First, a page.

“Robin Alpaugh and Ben Andrus are much more than just our cooks and our drivers. They are indispensable partners in our field courses in both the Everglades and the National Parks out west,” said Dr. Firenze. “They are truly the infrastructure that allows the course to run smoothly and efficiently. And in courses of this nature, infrastructure is everything. The students absolutely love both Robin and Ben and those of us who are fortunate enough to teach these wonderful courses rely on them for both the planning and execution of the course. Simply put, these courses could not run without them.”
Robin Alpaugh has remained deeply connected to SUNY Broome – in more than just trips to the wilderness.
While studying political science, he worked on several political campaigns, including that of 1971 alumnus Bob Moppert. Alpaugh then spent two years as SUNY Broome’s Director of Alumni Affairs while working on his Master’s degree, before joining the state’s department of economic development. He served as deputy regional director for Empire State Development before joining the United Way as its new executive director last year.
“Fortunately I’ve had jobs that allowed me to go to Florida for two weeks,” he said of the Everglades trip. “I haven’t missed one yet.”
He had a chance to meet up with alumnus Bromley and his wife Karen, who both live in Florida, during the last trip. The Bromleys spent the day with the class at Corkscrew Swamp Sanctuary, participating in lectures and a walk-through.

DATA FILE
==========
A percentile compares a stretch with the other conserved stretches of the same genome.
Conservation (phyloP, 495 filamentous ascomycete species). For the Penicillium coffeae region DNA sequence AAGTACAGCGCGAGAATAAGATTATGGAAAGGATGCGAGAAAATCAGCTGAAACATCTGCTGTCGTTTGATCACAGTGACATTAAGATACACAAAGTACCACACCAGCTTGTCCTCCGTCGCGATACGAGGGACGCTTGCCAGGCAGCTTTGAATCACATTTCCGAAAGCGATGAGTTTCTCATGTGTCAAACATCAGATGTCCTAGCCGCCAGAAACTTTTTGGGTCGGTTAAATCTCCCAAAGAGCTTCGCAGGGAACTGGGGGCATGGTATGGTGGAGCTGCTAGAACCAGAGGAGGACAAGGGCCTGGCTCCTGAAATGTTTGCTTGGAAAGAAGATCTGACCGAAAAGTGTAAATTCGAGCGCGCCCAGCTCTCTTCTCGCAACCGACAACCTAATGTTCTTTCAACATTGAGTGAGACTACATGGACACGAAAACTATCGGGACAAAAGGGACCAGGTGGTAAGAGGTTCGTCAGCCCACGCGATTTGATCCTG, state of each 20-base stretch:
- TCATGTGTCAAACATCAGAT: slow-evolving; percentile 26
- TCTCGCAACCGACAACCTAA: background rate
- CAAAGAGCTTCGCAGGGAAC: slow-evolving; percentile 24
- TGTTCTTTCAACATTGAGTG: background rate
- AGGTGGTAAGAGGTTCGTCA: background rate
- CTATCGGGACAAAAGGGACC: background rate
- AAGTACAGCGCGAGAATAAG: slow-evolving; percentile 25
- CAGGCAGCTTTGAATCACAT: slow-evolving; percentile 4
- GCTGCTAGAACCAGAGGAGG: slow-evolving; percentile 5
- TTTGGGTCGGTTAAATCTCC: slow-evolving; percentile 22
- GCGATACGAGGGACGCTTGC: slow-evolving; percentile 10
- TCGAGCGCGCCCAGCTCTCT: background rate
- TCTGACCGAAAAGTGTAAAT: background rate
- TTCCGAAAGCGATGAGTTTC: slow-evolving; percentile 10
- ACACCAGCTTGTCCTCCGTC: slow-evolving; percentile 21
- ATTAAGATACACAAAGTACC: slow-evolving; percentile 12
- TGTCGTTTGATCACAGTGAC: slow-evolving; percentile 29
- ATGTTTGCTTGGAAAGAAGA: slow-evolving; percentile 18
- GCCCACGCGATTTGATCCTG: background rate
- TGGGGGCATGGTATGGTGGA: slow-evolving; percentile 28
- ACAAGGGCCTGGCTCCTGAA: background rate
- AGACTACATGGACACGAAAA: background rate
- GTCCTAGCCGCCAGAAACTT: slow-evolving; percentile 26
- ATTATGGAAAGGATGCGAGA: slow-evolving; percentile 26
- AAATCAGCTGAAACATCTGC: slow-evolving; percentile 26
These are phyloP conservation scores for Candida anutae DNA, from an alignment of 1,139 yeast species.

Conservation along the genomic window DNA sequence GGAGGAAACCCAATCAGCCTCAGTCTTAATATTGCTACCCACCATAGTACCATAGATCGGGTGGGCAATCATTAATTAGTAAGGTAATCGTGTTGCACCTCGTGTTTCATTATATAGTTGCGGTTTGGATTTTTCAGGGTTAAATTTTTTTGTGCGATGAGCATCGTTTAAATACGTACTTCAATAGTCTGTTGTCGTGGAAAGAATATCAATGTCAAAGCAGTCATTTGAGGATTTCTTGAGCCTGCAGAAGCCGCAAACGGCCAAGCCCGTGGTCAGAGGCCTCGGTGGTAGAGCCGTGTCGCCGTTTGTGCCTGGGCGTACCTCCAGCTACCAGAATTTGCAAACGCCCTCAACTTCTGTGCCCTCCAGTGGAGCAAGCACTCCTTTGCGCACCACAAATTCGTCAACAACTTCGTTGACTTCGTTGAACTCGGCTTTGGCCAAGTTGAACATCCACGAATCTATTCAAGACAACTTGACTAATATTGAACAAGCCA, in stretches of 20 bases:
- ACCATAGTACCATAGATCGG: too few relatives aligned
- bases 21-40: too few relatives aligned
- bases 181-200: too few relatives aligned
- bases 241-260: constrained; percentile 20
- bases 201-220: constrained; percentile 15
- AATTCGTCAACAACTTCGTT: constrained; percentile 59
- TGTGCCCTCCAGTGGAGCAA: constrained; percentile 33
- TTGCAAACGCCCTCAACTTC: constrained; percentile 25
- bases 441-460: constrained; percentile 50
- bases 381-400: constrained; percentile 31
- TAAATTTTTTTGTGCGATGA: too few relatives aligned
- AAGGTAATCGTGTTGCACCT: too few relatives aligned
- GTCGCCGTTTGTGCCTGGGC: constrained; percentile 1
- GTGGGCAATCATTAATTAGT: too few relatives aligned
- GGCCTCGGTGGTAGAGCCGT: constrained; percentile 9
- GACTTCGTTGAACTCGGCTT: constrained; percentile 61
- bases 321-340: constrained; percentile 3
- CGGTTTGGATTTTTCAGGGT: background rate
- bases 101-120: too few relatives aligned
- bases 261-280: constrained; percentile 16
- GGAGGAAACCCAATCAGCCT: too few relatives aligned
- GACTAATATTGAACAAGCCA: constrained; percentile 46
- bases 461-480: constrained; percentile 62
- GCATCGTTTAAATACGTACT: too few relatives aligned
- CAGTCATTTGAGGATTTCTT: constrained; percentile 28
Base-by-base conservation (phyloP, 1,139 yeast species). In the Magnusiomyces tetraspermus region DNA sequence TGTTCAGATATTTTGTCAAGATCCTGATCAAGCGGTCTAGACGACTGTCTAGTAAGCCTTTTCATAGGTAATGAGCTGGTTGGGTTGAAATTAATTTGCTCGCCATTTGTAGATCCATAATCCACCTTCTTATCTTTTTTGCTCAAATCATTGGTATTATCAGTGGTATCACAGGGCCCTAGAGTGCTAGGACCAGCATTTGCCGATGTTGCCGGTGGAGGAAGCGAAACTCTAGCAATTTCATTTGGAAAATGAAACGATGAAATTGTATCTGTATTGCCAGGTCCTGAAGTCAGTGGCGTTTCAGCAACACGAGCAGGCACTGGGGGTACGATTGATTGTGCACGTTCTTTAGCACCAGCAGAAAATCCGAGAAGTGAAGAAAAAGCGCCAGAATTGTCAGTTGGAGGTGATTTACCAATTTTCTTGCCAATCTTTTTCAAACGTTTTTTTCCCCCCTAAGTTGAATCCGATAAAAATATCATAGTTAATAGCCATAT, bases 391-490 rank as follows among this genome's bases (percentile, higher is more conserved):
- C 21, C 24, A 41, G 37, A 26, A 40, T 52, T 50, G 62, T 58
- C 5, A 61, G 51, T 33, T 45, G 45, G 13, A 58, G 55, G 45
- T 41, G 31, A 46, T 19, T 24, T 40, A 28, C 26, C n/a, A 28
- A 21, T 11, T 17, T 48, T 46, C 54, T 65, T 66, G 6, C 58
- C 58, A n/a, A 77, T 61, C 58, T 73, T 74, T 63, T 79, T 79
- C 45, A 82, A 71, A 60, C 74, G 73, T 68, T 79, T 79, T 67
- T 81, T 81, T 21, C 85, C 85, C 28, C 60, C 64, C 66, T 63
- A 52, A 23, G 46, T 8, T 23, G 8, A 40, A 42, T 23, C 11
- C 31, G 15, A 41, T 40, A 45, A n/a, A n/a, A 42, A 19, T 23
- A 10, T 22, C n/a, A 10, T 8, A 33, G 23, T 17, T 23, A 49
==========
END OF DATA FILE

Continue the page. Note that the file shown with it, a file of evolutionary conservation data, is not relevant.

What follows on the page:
Karen Bromley, a retired faculty member from Binghamton University, said she and her husband enjoyed the visit, and particularly the opportunity to speak with students in the class. Among her husband’s fond SUNY Broome memories were field trips led by faculty members to enhance the student experience – just like the Everglades course is today.
Both Alpaugh and Andrus are hardworking and highly knowledgeable, she noted – more than a bit like ecologists themselves. “Both of them helped us expand our knowledge of Florida, even though we’ve lived here for three years,” she said.
Alpaugh hopes to meet more alumni on these trips – and not just in the Everglades. For the past six years, he has also headed out west to assist the BIO 115: Ecology of the National Parks course. This year, Alpaugh, Andrus and up to 28 students will head to national parks in California, Arizona and Utah. It would be a great opportunity for West Coast alumni to meet up.
In fact, alumni can show up in the most unexpected places. In the Everglades, a few hikers spotted the class’ colorfully decorated vans and stopped to say hello; they were alumni. Last summer, the National Parks class stopped at a gas station and convenience store outside of Zion National Park; the owner turned out to be a former BCC instructor, Alpaugh remembered.
While filled with beautiful vistas, the trips are admittedly a good deal of work for Alpaugh and Andrus and very labor-intensive. So why keep doing it?
The opportunity to get out of the upstate winter and into shorts and a t-shirt for two weeks, for one, Alpaugh admitted. And there are the intangibles, too, such as watching new faces each year behold the wonders of the natural world.
As students, Andrus and Alpaugh said they both forged friendships on their ecology trips that last to this day. Seeing friendships emerge among the alumni of the future is a special treat.
“It’s fun to watch the groups. First day riding in the van they’re still getting to know each other and more reserved,” Alpaugh said. “By the end of the trip, it’s a family. They become lifelong friends afterward in many cases.”